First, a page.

- Bacteria and Bayonets: The Impact of Disease in American Military History by David R. Petriello
Every historian has the right to publish with a particular audience in mind. Bacteria and Bayonets: The Impact of Disease in American Military History is primarily directed toward readers who seek a quick overview of sickness as it has influenced military aspects of American history. It is not intended for the specialist, nor is it exhaustive, even in terms of particular episodes it examines. In his preface, David R. Petriello explains, "Books could be written alone on each chapter, or subchapter of this work," and Bacteria and Bayonets "should [End Page 181] merely be seen as an overview or snapshot of the impact that disease has had on the nation's development" (p. 8).
By and large, Petriello serves his intended audience well. The narrative is easy to follow, and the style is clear and direct. At no point does the author pursue abstruse arguments couched in academic jargon. He remains on the move, covering a great deal of ground in a slim volume. Chapters 1 and 3 focus on the decimation that European epidemic diseases, particularly smallpox, wrought on Native populations in the New World. Chapter 2, the only chapter set in Europe, examines the role of disease in the defeat of the Spanish Armada. Most of the remaining chapters provide a review of disease in American wars. Chapter 4 examines colonial wars through 1748; chapter 5, the French and Indian War; chapter 6, by far the longest chapter, the American Revolution; chapter 7, military episodes in the early republic and the War of 1812; chapter 8, the U.S.-Mexican War, with themes of manifest destiny and a discussion of the Trail of Tears; chapter 9, the Civil War; chapter 10, the Spanish-American War and the struggle for independence in the Philippines; chapter 11, World War I; and chapter 12, World War II, with a bit on the Korean War and Vietnam. Chapter 12 also deals with biological warfare, a theme that is pursued in chapter 13, which reviews the prospect of bioterrorist attacks on the United States.
Not surprisingly, Petriello deals much with episodes of widespread sickness, and he maintains that some epidemics that struck armies affected broader history. He asserts, for example, that the smallpox outbreak that engulfed the American army during its siege of Quebec in the winter of 1775–1776 contributed to its failure to conquer Canada. Petriello likewise maintains that the decimation of a French force in the West Indies influenced Napoleon's decision to sell Louisiana to the United States. In general, however, the author does not claim that disease directed history, merely that it shaped the course of events. Petriello "merely seeks to address one of the many factors in the evolution of various American historical events, not elevate it to primary status" (p. 8).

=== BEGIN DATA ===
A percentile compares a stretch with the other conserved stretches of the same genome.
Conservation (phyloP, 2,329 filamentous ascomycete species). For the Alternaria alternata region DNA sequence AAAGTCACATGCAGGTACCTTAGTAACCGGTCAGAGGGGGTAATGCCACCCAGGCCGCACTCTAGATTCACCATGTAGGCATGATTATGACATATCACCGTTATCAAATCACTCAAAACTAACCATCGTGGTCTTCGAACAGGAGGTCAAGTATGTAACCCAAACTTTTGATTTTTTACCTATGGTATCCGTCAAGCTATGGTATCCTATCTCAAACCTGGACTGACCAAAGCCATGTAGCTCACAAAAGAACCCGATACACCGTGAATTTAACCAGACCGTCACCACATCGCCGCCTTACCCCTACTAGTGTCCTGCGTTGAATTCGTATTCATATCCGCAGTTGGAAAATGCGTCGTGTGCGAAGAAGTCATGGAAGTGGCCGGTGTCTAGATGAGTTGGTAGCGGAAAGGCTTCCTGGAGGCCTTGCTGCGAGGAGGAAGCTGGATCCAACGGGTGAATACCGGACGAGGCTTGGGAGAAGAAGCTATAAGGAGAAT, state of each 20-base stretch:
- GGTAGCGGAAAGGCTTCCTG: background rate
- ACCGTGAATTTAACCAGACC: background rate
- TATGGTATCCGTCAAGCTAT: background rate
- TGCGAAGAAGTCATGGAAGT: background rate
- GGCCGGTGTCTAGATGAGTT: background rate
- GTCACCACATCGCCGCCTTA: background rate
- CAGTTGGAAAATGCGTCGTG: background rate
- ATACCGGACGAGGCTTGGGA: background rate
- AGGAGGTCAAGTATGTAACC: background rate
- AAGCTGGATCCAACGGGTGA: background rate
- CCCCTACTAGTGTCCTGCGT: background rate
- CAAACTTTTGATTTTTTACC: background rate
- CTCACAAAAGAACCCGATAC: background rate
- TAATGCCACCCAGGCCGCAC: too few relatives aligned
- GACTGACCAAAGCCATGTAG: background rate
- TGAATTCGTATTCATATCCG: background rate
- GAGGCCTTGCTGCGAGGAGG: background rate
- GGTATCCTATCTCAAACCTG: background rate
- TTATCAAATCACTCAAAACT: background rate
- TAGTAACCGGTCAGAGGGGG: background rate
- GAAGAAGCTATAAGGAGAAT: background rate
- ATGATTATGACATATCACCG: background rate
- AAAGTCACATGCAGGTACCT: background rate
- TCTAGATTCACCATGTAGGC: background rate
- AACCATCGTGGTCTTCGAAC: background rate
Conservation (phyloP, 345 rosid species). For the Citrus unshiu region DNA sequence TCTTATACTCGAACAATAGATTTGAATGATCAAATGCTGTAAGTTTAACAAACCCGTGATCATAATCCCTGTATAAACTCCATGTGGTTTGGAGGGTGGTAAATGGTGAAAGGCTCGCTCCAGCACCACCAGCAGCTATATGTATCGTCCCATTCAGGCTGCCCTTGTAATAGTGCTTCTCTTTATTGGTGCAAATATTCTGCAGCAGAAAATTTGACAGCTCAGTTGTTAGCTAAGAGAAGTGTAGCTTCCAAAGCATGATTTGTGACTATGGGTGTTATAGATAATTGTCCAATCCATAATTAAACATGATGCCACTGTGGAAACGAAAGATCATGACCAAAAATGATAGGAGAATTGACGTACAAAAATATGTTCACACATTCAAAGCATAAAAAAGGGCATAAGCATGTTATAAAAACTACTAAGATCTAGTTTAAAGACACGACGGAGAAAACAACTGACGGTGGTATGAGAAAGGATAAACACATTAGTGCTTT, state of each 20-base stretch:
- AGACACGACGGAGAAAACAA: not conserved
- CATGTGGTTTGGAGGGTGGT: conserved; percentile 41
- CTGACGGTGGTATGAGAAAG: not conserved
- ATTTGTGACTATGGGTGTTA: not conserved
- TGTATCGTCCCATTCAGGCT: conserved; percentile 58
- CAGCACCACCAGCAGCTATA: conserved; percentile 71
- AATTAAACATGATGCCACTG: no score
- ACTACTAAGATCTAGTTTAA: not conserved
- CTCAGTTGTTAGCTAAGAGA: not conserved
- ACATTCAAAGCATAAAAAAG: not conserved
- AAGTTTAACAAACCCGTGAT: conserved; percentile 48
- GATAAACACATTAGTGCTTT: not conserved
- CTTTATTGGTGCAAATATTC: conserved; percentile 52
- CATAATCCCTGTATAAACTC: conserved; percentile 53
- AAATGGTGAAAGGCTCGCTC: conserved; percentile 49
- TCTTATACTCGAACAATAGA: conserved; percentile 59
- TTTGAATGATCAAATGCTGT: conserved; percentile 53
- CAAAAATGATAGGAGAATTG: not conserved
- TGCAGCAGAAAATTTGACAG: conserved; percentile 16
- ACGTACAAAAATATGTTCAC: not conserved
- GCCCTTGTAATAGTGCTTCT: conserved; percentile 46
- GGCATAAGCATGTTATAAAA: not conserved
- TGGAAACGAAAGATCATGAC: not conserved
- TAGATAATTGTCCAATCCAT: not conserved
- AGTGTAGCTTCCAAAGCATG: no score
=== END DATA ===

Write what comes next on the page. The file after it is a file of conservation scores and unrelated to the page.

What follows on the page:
The scholarship evident in Bacteria and Bayonets, like other aspects of the book, must be evaluated in terms of the author's desire to produce a fairly brief review of a huge subject and to couch it in a way that appeals to a general audience. Petriello enlivens his narrative with numerous quotations from letters and diaries, but many of these can be found in published works. Most of the sources that he cites are secondary and published, in print or, in some cases, online. On the one hand, the author gives no indication of having done archival research. On the other hand, while one might quibble about the omission of certain works, he does refer to a wide range of sources. A researcher who wishes to pursue a project on the intervention of disease in American military history will find that Petriello's bibliography is a useful springboard.
While the bibliography is appropriate to the work at hand, the same cannot be said of the documentation. Petriello routinely provides details without citing his sources. He describes sickness and mortality while discussing Queen Anne...